Now, my design in this work has been to prepare and qualify students of theology for the reading of the divine word, that they may have an easy introduction to it, and be enabled to proceed in it without any obstruction. For I think I have given such a comprehensive summary, and orderly arrange*n«n; "'f all the branches of religion, that, with proper attention, no person will find any difficulty in determining what ought to be the principal objects of his research in the Scripture, and to what end he ought to refer any thing it contains. This way, therefore, being prepared, if I should hereafter publish any expositions of the Scripture, I shall have no need to introduce long discussions respecting doctrines, or digressions on common topics, and therefore shall always compress them within a narrow compass. This will relieve the pious reader from great trouble and tediousness, provided he come previously furnished with the necessary information, by a knowledge of the present work. But as the reason of this design is very evident in my numerous Commentaries, I would rather have it known from the fact itself, than from my declaration.

Farewell, friendly reader; and if you receive any benefit from my labours, let me have the assistance of your prayers with God our Father.

GvnVA, Iff JiuguM. 155H

DEDICATION

7tb His Most Christian Majesty, Francis, King of the French, and his Sovereign, John Calvin wisheth peace and salvation in Christ.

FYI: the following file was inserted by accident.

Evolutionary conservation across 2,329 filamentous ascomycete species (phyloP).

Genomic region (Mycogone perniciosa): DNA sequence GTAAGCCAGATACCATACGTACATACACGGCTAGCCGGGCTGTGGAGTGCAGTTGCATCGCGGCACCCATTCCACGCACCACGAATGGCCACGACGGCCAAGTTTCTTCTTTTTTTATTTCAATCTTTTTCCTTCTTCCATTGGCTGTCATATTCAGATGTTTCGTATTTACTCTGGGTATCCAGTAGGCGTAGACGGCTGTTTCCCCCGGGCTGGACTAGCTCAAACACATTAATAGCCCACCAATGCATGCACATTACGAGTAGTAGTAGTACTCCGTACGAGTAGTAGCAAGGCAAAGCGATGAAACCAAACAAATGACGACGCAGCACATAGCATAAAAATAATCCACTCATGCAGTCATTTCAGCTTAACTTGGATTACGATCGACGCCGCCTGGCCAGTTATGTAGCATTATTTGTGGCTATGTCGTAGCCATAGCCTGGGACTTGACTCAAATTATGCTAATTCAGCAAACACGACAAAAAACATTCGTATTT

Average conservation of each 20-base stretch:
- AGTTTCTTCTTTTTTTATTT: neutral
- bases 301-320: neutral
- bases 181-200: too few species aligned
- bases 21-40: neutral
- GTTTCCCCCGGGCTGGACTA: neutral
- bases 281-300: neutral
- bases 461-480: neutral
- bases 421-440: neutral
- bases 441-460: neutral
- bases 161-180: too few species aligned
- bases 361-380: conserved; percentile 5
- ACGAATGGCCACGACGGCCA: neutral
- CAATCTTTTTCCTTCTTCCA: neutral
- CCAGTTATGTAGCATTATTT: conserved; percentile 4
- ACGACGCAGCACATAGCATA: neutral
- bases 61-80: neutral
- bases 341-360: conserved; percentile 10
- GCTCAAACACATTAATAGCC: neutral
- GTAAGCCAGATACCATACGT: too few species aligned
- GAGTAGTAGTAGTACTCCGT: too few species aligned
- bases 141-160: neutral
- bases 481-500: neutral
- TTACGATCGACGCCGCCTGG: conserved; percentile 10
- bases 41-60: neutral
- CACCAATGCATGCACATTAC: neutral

When I began this work, Sire, nothing was further from my thoughts than writing a book which would afterwards be presented to your Majesty. My intention was only to lay down some elementary principles, by which inquirers on the subject of religion might be instructed in the nature of true piety. And this labour I undertook chiefly for my countrymen, the French, of whom I apprehended multitudes to be hungering and thirsting after Christ, but saw very few possessing any real knowledge of him. That this was my design, the book itself proves by its simple method and unadorned composition. But when I perceived that the fury of certain wicked men in your kingdom had grown to such a height, as to leave no room in the land for sound doctrine, I thought I should be usefully employed, if in the same work I delivered my instructions to them, and exhibited my confession to you, that you may know the nature of that doctrine, which is the object of such unbounded rage to those madmen who are now disturbing the country with fire and sword. For I shall not be afraid to acknowledge, that this treatise contains a summary of that very doctrine, which, according to their clamours, deserves to be punished with imprisonment, banishment, proscription, and flames, and to be exterminated from the face of the earth. I well know with what atrocious insinuations your ears have been filled by them, in order to render our cause most odious in your esteem; but your clemency should lead you to consider that, if accusation be accounted a sufficient evidence of guilt, there will be an end of all innocence in words and actions. If any one, indeed, with a view to bring an odium upon the doctrine which I am endeavouring to defend, should allege that it has long ago been condemned by the general consent, and suppressed by many judicial decisions, this will je only equivalent to saying, that it has been sometimes violently rejected through the influence and power of its adversaries, and sometimes insidiously and fraudulently oppressed by falsehoods, artifices, and calumnies. Violence is displayed, when sanguinary sentences are passed against it without the cause being heard; and fraud, when it is unjustly accused of sedition and mischief. Lest any one should suppose that these our complaints are unfounded, you yourself, Sire, can bear witness of the false calumnies with which you hear it daily traduced; that its only tendency is to wrest the sceptres of kings out of their hands, to overturn all the tribunals and judicial proceedings, to subvert all order and governments, to disturb the peace and tranquillity of the people, to abrogate all laws, to scatter all properties and possessions, and, in a word, to involve every thing in total confusion. And yet you hear the smallest portion of what is alleged against it; for such horrible things are circulated amongst the vulgar, that, if they were true, the whole world would justly pronounce it and its abettors worthy of a thousand fires and gibbets. Who, then, will wonder at its becoming the object of public odium, where credit is given to such most iniquitous accusations? This is the cause of the general consent and conspiracy to condemn us and our doctrine. Hurried away with this impulse, those who sit in judgment pronounce for sentences the prejudices they brought from home with them; and think their duty fully discharged if they condemn none to be punished but such as are convicted by their own confession, or by sufficient proofs. Convicted of what crime? Of this condemned doctrine, they say. But with what justice is it condemned? Now, the ground of defence was not to abjure the doctrine itself, but to maintain its truth. On this subject, however, not a word is allowed to be uttered.